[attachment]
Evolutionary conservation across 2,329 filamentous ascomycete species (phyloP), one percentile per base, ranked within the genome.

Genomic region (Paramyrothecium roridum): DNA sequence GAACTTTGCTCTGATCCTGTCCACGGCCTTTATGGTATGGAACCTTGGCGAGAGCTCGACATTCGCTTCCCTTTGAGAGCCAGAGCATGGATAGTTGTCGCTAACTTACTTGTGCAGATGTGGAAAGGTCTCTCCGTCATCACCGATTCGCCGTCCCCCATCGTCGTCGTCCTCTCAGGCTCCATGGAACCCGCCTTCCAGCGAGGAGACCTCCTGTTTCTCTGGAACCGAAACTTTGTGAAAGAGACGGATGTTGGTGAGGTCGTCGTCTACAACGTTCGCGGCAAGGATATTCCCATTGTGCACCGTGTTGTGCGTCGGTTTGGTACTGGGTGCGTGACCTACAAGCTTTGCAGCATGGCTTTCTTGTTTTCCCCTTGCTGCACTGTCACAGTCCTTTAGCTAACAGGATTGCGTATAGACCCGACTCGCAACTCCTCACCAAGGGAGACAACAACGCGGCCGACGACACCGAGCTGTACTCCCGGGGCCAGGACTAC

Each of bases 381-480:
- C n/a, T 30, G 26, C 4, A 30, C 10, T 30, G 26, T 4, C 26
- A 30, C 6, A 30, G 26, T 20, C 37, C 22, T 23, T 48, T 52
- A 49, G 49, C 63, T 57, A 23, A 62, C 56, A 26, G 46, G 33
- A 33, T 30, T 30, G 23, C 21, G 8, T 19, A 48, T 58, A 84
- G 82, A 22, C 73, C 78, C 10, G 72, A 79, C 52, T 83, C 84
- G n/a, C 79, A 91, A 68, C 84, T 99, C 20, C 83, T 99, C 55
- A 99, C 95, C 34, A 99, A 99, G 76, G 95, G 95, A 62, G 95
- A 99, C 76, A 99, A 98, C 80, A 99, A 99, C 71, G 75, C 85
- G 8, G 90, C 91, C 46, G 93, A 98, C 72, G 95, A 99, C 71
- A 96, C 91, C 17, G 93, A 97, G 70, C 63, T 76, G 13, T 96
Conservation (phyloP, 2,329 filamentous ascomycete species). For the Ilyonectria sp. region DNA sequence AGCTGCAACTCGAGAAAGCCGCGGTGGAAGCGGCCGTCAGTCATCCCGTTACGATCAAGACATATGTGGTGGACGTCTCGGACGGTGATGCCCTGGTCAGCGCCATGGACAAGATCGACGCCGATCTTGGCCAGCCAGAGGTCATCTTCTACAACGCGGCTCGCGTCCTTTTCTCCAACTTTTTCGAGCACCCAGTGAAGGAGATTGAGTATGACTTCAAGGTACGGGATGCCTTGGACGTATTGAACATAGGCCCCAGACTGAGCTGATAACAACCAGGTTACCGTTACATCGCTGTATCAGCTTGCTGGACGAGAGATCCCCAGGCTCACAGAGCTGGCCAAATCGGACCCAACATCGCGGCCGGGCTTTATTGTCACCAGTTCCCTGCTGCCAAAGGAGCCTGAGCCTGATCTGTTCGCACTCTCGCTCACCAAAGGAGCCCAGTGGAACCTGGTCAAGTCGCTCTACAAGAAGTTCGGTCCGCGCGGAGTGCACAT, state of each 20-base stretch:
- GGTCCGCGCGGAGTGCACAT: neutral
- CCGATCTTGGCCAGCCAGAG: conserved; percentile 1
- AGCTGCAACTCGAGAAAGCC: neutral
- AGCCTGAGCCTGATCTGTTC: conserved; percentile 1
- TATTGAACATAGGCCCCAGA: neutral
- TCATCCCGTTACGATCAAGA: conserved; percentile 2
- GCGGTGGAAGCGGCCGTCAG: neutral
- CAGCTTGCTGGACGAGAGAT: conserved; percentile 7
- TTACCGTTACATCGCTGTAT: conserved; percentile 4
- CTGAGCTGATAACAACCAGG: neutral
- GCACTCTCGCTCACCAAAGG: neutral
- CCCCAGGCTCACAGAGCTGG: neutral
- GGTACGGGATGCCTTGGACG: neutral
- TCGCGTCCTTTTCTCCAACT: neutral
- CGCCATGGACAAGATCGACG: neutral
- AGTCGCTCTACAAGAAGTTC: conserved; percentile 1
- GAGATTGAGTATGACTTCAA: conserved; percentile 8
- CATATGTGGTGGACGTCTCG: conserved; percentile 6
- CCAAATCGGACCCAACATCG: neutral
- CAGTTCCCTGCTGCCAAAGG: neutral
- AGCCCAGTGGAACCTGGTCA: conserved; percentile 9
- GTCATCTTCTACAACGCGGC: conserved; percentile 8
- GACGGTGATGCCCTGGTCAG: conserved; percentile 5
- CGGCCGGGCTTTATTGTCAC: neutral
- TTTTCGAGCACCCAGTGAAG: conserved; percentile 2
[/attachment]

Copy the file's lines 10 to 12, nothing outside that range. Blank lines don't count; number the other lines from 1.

- A 99, C 95, C 34, A 99, A 99, G 76, G 95, G 95, A 62, G 95
- A 99, C 76, A 99, A 98, C 80, A 99, A 99, C 71, G 75, C 85
- G 8, G 90, C 91, C 46, G 93, A 98, C 72, G 95, A 99, C 71